Ingredients for life in space rocks that fell to Earth

Artist’s rendering of asteroids and space dust. Image via Berkeley Lab.

Two space rocks, which separately crashed to Earth in 1998 after spending billions of years in our solar system’s asteroid belt, share something in common: the ingredients for life. That’s according to a study published January 10, 2018, in the journal Science Advances.

The study scientists analyzed the chemical makeup within tiny blue and purple salt crystals sampled from these meteorites. They said that the two meteorites are the first ever found to contain a mix of complex organic compounds such as hydrocarbons and amino acids, as well as microscopic traces of liquid water believed to date back to the infancy of our solar system – about 4.5 billion years ago.

The researchers also found evidence for the pair’s past intermingling and likely parents – including Ceres, a dwarf planet that’s the largest object in the asteroid belt, and the asteroid Hebe, a major source of meteorites that fall on Earth.

A blue crystal recovered from a meteorite that fell near Morocco in 1998. The scale bar represents 200 microns (millionths of a meter). Image via Berkeley Lab.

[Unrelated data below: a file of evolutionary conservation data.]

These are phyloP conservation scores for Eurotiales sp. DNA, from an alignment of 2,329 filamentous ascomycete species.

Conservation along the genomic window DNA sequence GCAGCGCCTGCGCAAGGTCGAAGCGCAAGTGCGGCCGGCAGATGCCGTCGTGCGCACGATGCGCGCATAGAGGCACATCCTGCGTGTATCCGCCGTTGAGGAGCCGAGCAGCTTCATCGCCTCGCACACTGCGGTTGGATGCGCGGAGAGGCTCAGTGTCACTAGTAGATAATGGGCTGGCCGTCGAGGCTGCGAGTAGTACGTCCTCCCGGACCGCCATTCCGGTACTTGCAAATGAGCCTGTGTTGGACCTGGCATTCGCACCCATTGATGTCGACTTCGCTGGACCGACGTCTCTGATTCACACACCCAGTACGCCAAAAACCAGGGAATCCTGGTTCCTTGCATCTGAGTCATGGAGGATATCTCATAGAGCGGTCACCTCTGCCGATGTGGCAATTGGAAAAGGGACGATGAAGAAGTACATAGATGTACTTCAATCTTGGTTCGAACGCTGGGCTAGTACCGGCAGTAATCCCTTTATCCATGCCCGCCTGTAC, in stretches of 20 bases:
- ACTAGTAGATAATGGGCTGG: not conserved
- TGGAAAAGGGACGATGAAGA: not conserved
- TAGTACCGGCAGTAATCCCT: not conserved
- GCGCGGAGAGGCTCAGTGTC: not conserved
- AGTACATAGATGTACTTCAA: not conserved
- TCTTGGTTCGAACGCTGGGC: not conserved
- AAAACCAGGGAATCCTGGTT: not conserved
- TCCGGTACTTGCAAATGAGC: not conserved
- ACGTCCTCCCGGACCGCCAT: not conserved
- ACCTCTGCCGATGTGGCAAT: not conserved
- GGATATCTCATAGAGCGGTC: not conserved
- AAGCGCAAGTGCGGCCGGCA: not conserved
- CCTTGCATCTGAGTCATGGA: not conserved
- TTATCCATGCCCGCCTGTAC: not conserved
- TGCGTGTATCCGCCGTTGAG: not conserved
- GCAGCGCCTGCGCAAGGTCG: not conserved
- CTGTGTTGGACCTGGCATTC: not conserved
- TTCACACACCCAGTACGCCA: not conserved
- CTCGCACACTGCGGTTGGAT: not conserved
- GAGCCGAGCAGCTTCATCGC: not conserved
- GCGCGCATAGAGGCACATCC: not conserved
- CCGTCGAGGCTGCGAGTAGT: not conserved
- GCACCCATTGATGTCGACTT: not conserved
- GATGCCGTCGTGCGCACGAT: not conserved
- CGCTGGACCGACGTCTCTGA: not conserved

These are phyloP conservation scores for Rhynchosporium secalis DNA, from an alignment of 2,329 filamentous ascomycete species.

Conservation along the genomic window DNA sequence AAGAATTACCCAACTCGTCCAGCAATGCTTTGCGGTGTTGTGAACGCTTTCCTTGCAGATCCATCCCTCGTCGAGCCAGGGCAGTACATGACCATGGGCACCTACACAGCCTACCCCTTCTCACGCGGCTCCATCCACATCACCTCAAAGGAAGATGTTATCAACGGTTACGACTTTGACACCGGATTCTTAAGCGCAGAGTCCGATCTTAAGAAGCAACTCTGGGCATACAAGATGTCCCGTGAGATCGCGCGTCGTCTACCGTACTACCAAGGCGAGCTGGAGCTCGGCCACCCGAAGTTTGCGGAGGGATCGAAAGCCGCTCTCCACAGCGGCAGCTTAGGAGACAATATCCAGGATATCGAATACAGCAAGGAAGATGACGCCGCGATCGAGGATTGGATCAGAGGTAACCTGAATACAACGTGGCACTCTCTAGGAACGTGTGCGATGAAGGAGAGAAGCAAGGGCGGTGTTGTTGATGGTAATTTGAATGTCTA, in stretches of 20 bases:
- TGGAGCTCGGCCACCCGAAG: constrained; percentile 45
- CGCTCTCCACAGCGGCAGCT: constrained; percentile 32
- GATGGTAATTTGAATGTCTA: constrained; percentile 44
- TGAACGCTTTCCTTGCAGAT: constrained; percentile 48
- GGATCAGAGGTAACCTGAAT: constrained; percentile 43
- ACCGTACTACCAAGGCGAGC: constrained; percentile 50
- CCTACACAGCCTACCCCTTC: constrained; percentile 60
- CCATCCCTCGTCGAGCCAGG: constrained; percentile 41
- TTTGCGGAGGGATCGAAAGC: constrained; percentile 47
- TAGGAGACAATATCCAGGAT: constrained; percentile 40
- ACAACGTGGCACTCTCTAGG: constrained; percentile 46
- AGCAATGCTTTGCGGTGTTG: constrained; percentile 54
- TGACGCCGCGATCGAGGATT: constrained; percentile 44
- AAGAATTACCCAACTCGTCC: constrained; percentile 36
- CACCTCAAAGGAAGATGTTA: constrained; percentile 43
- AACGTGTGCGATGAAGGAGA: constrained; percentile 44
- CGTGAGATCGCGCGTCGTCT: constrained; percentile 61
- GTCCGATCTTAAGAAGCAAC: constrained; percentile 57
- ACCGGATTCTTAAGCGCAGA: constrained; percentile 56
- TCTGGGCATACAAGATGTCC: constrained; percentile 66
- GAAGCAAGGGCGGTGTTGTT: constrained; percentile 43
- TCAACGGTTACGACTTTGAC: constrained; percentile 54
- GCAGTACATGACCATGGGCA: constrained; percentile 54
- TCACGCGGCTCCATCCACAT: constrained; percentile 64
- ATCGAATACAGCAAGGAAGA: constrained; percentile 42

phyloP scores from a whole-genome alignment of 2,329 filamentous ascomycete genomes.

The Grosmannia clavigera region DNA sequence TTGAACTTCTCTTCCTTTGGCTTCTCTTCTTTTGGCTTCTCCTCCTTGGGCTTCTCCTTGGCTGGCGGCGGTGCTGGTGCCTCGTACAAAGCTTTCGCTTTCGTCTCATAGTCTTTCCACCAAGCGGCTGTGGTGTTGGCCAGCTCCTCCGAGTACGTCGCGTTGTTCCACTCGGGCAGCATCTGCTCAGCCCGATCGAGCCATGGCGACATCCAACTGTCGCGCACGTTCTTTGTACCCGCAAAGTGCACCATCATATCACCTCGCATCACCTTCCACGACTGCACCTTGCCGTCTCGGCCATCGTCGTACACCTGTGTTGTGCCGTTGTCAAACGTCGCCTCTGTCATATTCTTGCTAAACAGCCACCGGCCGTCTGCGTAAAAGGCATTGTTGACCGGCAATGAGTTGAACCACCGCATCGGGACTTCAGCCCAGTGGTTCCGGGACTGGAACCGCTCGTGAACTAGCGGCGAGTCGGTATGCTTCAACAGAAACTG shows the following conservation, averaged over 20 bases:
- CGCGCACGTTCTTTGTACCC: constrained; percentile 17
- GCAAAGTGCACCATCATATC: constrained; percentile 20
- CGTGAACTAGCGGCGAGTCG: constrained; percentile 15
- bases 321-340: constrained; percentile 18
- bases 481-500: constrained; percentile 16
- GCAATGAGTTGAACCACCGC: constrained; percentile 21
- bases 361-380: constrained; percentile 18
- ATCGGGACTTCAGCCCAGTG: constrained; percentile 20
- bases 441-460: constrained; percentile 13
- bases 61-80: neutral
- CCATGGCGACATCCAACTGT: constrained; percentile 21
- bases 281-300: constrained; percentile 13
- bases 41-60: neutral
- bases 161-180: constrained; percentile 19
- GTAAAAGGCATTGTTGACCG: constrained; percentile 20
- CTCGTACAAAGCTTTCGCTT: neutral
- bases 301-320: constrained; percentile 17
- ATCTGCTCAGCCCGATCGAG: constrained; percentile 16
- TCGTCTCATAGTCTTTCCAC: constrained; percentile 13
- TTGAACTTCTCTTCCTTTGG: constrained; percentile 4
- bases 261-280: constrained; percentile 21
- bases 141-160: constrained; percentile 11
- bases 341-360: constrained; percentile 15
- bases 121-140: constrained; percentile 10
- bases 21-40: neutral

Queenie Chan is a planetary scientist and postdoctoral research associate at The Open University in the U.K. and the study’s lead author. Chan said in a statement:

This is really the first time we have found abundant organic matter also associated with liquid water that is really crucial to the origin of life and the origin of complex organic compounds in space.

We’re looking at the organic ingredients that can lead to the origin of life including the amino acids needed to form proteins.

These boys were playing basketball when a meteorite burrowed into the asphalt just yards away from their game on March 22, 1998. The meteorite has been found to contain traces of liquid water and amino acids. Image via Berkeley Lab.

Chan said the similarity of the crystals found in the meteorites – one of which smashed into the ground near a children’s basketball game in Texas in March 1998 and the other which hit near Morocco in August 1998 – suggest that their asteroid hosts may have crossed paths and mixed materials.

There are also structural clues of an impact – perhaps by a small asteroid fragment impacting a larger asteroid, Chan said, which opens up many possibilities for how organic matter may be passed from one host to another in space. Chan said:

Things are not as simple as we thought they were.

Ceres, a dwarf planet in the asteroid belt pictured here in this false-color image, may be the source of organic matter found in two meteorites that crashed to Earth in 1998. Image via Berkeley Lab.

There are also clues, Chan said, based on the organic chemistry and space observations, that the crystals may have originally been seeded by ice- or water-spewing volcanic activity on Ceres.

Everything leads to the conclusion that the origin of life is really possible elsewhere. There is a great range of organic compounds within these meteorites, including a very primitive type of organics that likely represent the early solar system’s organic composition.

Bottom line: New study says two meteorites are the first found to contain both liquid water and a mix of complex organic compounds.

Read more from the Berkeley Lab

January 26, 2018

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